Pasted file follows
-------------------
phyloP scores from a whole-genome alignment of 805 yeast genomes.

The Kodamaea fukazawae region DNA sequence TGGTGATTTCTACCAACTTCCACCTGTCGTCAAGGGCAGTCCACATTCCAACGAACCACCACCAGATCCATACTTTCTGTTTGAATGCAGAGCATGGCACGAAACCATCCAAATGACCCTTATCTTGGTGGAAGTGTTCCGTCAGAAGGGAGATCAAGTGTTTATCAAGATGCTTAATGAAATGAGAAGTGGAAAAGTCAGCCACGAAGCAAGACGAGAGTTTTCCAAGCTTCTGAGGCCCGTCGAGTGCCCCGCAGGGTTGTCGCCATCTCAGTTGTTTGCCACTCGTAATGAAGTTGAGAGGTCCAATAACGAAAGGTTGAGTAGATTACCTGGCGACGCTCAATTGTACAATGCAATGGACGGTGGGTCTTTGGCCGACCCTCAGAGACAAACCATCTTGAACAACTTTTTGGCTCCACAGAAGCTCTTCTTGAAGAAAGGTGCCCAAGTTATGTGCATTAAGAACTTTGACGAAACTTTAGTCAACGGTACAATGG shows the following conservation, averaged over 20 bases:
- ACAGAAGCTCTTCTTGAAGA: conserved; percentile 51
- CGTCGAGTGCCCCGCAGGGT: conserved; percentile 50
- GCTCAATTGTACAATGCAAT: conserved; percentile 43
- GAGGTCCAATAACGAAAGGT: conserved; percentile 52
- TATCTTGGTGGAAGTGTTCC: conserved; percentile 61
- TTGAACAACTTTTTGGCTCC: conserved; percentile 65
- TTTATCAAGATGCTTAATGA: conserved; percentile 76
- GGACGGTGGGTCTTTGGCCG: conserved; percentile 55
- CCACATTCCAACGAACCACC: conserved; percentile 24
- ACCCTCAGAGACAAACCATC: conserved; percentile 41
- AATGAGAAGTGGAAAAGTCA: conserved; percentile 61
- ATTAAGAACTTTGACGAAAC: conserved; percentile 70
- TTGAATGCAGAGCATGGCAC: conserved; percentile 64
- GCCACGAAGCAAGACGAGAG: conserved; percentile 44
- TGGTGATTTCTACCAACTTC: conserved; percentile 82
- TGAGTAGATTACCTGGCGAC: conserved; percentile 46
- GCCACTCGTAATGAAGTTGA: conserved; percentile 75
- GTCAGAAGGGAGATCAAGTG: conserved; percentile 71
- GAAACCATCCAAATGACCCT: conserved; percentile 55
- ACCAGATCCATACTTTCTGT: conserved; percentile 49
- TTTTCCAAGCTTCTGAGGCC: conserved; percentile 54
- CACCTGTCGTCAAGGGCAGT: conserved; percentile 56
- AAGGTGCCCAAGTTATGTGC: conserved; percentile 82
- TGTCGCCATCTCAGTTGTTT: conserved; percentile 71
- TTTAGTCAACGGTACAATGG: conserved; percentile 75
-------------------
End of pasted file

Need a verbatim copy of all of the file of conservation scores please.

phyloP scores from a whole-genome alignment of 805 yeast genomes.

The Kodamaea fukazawae region DNA sequence TGGTGATTTCTACCAACTTCCACCTGTCGTCAAGGGCAGTCCACATTCCAACGAACCACCACCAGATCCATACTTTCTGTTTGAATGCAGAGCATGGCACGAAACCATCCAAATGACCCTTATCTTGGTGGAAGTGTTCCGTCAGAAGGGAGATCAAGTGTTTATCAAGATGCTTAATGAAATGAGAAGTGGAAAAGTCAGCCACGAAGCAAGACGAGAGTTTTCCAAGCTTCTGAGGCCCGTCGAGTGCCCCGCAGGGTTGTCGCCATCTCAGTTGTTTGCCACTCGTAATGAAGTTGAGAGGTCCAATAACGAAAGGTTGAGTAGATTACCTGGCGACGCTCAATTGTACAATGCAATGGACGGTGGGTCTTTGGCCGACCCTCAGAGACAAACCATCTTGAACAACTTTTTGGCTCCACAGAAGCTCTTCTTGAAGAAAGGTGCCCAAGTTATGTGCATTAAGAACTTTGACGAAACTTTAGTCAACGGTACAATGG shows the following conservation, averaged over 20 bases:
- ACAGAAGCTCTTCTTGAAGA: conserved; percentile 51
- CGTCGAGTGCCCCGCAGGGT: conserved; percentile 50
- GCTCAATTGTACAATGCAAT: conserved; percentile 43
- GAGGTCCAATAACGAAAGGT: conserved; percentile 52
- TATCTTGGTGGAAGTGTTCC: conserved; percentile 61
- TTGAACAACTTTTTGGCTCC: conserved; percentile 65
- TTTATCAAGATGCTTAATGA: conserved; percentile 76
- GGACGGTGGGTCTTTGGCCG: conserved; percentile 55
- CCACATTCCAACGAACCACC: conserved; percentile 24
- ACCCTCAGAGACAAACCATC: conserved; percentile 41
- AATGAGAAGTGGAAAAGTCA: conserved; percentile 61
- ATTAAGAACTTTGACGAAAC: conserved; percentile 70
- TTGAATGCAGAGCATGGCAC: conserved; percentile 64
- GCCACGAAGCAAGACGAGAG: conserved; percentile 44
- TGGTGATTTCTACCAACTTC: conserved; percentile 82
- TGAGTAGATTACCTGGCGAC: conserved; percentile 46
- GCCACTCGTAATGAAGTTGA: conserved; percentile 75
- GTCAGAAGGGAGATCAAGTG: conserved; percentile 71
- GAAACCATCCAAATGACCCT: conserved; percentile 55
- ACCAGATCCATACTTTCTGT: conserved; percentile 49
- TTTTCCAAGCTTCTGAGGCC: conserved; percentile 54
- CACCTGTCGTCAAGGGCAGT: conserved; percentile 56
- AAGGTGCCCAAGTTATGTGC: conserved; percentile 82
- TGTCGCCATCTCAGTTGTTT: conserved; percentile 71
- TTTAGTCAACGGTACAATGG: conserved; percentile 75